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Still Leaving Your Data Unencrypted?

“There’s no reason why mobile devices aren’t being encrypted all the time,” says Famida Rashid at InfoWorld, in her analysis of Verizon’s annual Data Breach Investigations Report.  In addition to the perpetual lack on this front, the report’s main findings reveal the predominance of malware, especially ransomware (which was the 22nd most common malware type three years ago, and is now 5th today), and email as their primary deliverance vector.  Hacking and phishing campaigns continue to be successful, although a key point of the research highlights the differences across verticals.  Espionage, for example, accounted for 21% of data breaches studied in the report, but it’s a larger problem for the manufacturing industry than it is for, say, retailers.  Retail stores are more likely to be afflicted by point-of-sale attacks instead.

Healthcare, meanwhile, remains second on the list of industries most susceptible to data breaches.  Varying motivations aside, ransomware accounted for 72% of malware attacks in this sector, while insiders were responsible for 68% of its data breaches.  Certain measures could have prevented a number of these, says the report’s co-author Marc Spitler—ones that we’ve discussed here often in the past, including employee training, activity monitoring, and having a proper response policy in place.

However, all too often, mobile devices of all kinds are left unsecured, inflating their vulnerability.  Luckily, it appears that the trend in this area is positive.  Across the pond, for instance, the EU’s upcoming General Data Protection Regulation (effective May 2018) incentivizes companies encrypting their data by offering potentially lowered fines for those who do.  In the event of a data breach, fines could run as high as 20 million Euros ($21.9 million).  If the organization has encrypted their data, privacy regulators will have to take this into consideration, encouraging an atmosphere of encryption as a best practice.  No excuses.  “The long term reputational damage a company can sustain from data breaches caused by insufficient security make the investment in security certainly worthwhile,” insists Peter Van Dyck, data protection partner with Allen & Overy (Belgium) LLP in Brussels.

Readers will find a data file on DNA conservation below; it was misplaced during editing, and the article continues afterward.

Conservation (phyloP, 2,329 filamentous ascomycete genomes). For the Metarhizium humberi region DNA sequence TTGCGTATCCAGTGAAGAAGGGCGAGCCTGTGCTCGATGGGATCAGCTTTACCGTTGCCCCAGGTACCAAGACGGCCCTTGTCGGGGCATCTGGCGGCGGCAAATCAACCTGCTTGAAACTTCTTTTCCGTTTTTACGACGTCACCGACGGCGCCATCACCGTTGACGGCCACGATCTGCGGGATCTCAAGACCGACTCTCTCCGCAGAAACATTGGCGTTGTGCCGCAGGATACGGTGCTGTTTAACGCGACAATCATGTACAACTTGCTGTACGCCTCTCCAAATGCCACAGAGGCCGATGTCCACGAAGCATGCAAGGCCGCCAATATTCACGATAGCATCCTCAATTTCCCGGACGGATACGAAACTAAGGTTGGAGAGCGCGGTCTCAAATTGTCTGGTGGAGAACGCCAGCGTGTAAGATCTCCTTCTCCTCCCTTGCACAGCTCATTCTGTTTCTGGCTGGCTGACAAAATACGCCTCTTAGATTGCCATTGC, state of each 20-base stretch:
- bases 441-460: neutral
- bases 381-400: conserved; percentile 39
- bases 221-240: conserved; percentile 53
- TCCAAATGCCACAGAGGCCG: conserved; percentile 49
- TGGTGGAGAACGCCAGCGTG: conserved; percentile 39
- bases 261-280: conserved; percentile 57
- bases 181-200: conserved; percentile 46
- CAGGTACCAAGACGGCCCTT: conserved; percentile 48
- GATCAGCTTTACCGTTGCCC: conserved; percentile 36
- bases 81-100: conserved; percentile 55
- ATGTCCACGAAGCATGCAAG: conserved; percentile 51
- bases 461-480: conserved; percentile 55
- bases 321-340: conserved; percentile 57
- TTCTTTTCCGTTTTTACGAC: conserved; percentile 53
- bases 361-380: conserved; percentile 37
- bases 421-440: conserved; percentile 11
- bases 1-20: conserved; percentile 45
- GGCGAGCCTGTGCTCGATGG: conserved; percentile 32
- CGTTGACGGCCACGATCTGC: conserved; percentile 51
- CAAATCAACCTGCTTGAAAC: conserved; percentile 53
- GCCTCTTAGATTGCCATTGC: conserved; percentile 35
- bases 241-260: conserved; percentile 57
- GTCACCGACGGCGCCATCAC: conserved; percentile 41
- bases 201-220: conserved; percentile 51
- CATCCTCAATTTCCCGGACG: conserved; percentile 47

Right on cue, reports come in of another stolen laptop, this one belonging to Lifespan Corporation.  As is common for this type of security incident, the thief broke into an employee’s car and pilfered the MacBook containing the PHI of over 20,000 patients.  Was it encrypted?  You probably already know the answer, but no.

In this case, the organization’s response was one of those I just mentioned earlier: training employees and implementing improved security policies relating to laptop storage.  Whether or not this includes encryption is unclear.

As long as companies remain slow on the uptake, leaving their most critical data unsecured for any skilled intruder to just come and grab, reports like this will continue to pour in.  Not to mention, patients will continue getting notified.  Hopefully, though, people are catching on, and Verizon’s next report will show improvement.

By: Jonathan Weicher, post on May 9, 2017
Originally published at: http://www.netlib.com
Copyright: NetLib
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